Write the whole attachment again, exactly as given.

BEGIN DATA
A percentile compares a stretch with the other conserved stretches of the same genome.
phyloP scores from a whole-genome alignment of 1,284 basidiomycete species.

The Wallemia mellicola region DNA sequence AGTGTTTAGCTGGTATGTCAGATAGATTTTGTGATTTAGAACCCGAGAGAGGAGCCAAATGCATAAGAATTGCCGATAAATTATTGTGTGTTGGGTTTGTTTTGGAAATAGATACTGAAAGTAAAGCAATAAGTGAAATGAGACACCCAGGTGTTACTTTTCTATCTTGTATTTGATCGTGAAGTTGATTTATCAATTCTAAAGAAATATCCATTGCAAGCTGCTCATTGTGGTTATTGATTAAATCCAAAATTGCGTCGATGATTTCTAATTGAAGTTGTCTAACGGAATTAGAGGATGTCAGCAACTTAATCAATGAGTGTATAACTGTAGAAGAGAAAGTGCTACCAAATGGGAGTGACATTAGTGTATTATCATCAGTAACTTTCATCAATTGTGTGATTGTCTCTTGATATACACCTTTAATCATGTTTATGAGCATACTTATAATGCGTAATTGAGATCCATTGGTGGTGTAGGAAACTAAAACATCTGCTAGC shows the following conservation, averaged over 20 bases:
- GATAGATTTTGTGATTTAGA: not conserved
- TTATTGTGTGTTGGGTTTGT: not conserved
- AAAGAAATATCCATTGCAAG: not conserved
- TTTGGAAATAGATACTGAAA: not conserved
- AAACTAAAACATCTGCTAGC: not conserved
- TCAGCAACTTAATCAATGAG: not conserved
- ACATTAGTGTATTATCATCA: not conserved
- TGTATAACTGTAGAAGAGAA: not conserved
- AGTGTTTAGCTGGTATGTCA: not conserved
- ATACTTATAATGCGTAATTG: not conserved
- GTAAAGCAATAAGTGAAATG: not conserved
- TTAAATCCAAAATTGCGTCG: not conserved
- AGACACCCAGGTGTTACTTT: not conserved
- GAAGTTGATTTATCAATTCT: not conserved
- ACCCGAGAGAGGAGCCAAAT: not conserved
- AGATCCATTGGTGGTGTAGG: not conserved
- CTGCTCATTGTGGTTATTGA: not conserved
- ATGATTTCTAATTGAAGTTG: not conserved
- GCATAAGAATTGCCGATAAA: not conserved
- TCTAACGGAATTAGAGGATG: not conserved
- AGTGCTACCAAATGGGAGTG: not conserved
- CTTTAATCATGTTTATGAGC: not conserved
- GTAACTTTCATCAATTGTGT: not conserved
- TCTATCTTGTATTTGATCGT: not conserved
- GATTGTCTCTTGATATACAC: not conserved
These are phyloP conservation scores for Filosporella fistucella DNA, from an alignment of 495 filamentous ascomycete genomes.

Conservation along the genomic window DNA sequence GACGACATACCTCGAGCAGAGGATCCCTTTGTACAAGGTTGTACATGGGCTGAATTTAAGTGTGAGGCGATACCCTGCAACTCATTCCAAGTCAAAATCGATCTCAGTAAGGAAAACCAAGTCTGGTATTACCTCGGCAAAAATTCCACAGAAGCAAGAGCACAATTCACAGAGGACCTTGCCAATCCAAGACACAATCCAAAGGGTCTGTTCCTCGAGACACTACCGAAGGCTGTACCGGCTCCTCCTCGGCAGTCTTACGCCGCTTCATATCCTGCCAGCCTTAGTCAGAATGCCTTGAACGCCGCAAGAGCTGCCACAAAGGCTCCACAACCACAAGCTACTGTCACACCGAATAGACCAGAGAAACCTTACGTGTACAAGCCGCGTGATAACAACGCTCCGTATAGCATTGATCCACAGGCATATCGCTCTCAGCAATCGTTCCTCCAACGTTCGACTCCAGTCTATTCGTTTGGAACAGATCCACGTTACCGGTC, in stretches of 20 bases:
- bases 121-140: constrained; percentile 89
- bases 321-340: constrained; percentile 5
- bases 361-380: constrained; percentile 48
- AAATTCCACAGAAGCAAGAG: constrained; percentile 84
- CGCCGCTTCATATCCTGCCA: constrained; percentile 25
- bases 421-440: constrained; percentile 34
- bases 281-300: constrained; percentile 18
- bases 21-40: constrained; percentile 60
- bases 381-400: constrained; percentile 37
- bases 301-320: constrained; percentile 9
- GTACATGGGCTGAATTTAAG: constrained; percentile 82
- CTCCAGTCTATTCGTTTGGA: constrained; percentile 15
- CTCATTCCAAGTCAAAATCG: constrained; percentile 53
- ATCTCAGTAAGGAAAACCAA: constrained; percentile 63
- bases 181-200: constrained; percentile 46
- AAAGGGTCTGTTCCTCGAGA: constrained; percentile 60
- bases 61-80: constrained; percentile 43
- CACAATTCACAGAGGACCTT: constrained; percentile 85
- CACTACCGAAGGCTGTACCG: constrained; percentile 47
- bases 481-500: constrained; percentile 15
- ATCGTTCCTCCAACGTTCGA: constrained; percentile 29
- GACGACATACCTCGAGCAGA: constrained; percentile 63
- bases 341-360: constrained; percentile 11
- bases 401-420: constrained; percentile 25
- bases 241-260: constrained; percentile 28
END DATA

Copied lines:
A percentile compares a stretch with the other conserved stretches of the same genome.
phyloP scores from a whole-genome alignment of 1,284 basidiomycete species.

The Wallemia mellicola region DNA sequence AGTGTTTAGCTGGTATGTCAGATAGATTTTGTGATTTAGAACCCGAGAGAGGAGCCAAATGCATAAGAATTGCCGATAAATTATTGTGTGTTGGGTTTGTTTTGGAAATAGATACTGAAAGTAAAGCAATAAGTGAAATGAGACACCCAGGTGTTACTTTTCTATCTTGTATTTGATCGTGAAGTTGATTTATCAATTCTAAAGAAATATCCATTGCAAGCTGCTCATTGTGGTTATTGATTAAATCCAAAATTGCGTCGATGATTTCTAATTGAAGTTGTCTAACGGAATTAGAGGATGTCAGCAACTTAATCAATGAGTGTATAACTGTAGAAGAGAAAGTGCTACCAAATGGGAGTGACATTAGTGTATTATCATCAGTAACTTTCATCAATTGTGTGATTGTCTCTTGATATACACCTTTAATCATGTTTATGAGCATACTTATAATGCGTAATTGAGATCCATTGGTGGTGTAGGAAACTAAAACATCTGCTAGC shows the following conservation, averaged over 20 bases:
- GATAGATTTTGTGATTTAGA: not conserved
- TTATTGTGTGTTGGGTTTGT: not conserved
- AAAGAAATATCCATTGCAAG: not conserved
- TTTGGAAATAGATACTGAAA: not conserved
- AAACTAAAACATCTGCTAGC: not conserved
- TCAGCAACTTAATCAATGAG: not conserved
- ACATTAGTGTATTATCATCA: not conserved
- TGTATAACTGTAGAAGAGAA: not conserved
- AGTGTTTAGCTGGTATGTCA: not conserved
- ATACTTATAATGCGTAATTG: not conserved
- GTAAAGCAATAAGTGAAATG: not conserved
- TTAAATCCAAAATTGCGTCG: not conserved
- AGACACCCAGGTGTTACTTT: not conserved
- GAAGTTGATTTATCAATTCT: not conserved
- ACCCGAGAGAGGAGCCAAAT: not conserved
- AGATCCATTGGTGGTGTAGG: not conserved
- CTGCTCATTGTGGTTATTGA: not conserved
- ATGATTTCTAATTGAAGTTG: not conserved
- GCATAAGAATTGCCGATAAA: not conserved
- TCTAACGGAATTAGAGGATG: not conserved
- AGTGCTACCAAATGGGAGTG: not conserved
- CTTTAATCATGTTTATGAGC: not conserved
- GTAACTTTCATCAATTGTGT: not conserved
- TCTATCTTGTATTTGATCGT: not conserved
- GATTGTCTCTTGATATACAC: not conserved
These are phyloP conservation scores for Filosporella fistucella DNA, from an alignment of 495 filamentous ascomycete genomes.

Conservation along the genomic window DNA sequence GACGACATACCTCGAGCAGAGGATCCCTTTGTACAAGGTTGTACATGGGCTGAATTTAAGTGTGAGGCGATACCCTGCAACTCATTCCAAGTCAAAATCGATCTCAGTAAGGAAAACCAAGTCTGGTATTACCTCGGCAAAAATTCCACAGAAGCAAGAGCACAATTCACAGAGGACCTTGCCAATCCAAGACACAATCCAAAGGGTCTGTTCCTCGAGACACTACCGAAGGCTGTACCGGCTCCTCCTCGGCAGTCTTACGCCGCTTCATATCCTGCCAGCCTTAGTCAGAATGCCTTGAACGCCGCAAGAGCTGCCACAAAGGCTCCACAACCACAAGCTACTGTCACACCGAATAGACCAGAGAAACCTTACGTGTACAAGCCGCGTGATAACAACGCTCCGTATAGCATTGATCCACAGGCATATCGCTCTCAGCAATCGTTCCTCCAACGTTCGACTCCAGTCTATTCGTTTGGAACAGATCCACGTTACCGGTC, in stretches of 20 bases:
- bases 121-140: constrained; percentile 89
- bases 321-340: constrained; percentile 5
- bases 361-380: constrained; percentile 48
- AAATTCCACAGAAGCAAGAG: constrained; percentile 84
- CGCCGCTTCATATCCTGCCA: constrained; percentile 25
- bases 421-440: constrained; percentile 34
- bases 281-300: constrained; percentile 18
- bases 21-40: constrained; percentile 60
- bases 381-400: constrained; percentile 37
- bases 301-320: constrained; percentile 9
- GTACATGGGCTGAATTTAAG: constrained; percentile 82
- CTCCAGTCTATTCGTTTGGA: constrained; percentile 15
- CTCATTCCAAGTCAAAATCG: constrained; percentile 53
- ATCTCAGTAAGGAAAACCAA: constrained; percentile 63
- bases 181-200: constrained; percentile 46
- AAAGGGTCTGTTCCTCGAGA: constrained; percentile 60
- bases 61-80: constrained; percentile 43
- CACAATTCACAGAGGACCTT: constrained; percentile 85
- CACTACCGAAGGCTGTACCG: constrained; percentile 47
- bases 481-500: constrained; percentile 15
- ATCGTTCCTCCAACGTTCGA: constrained; percentile 29
- GACGACATACCTCGAGCAGA: constrained; percentile 63
- bases 341-360: constrained; percentile 11
- bases 401-420: constrained; percentile 25
- bases 241-260: constrained; percentile 28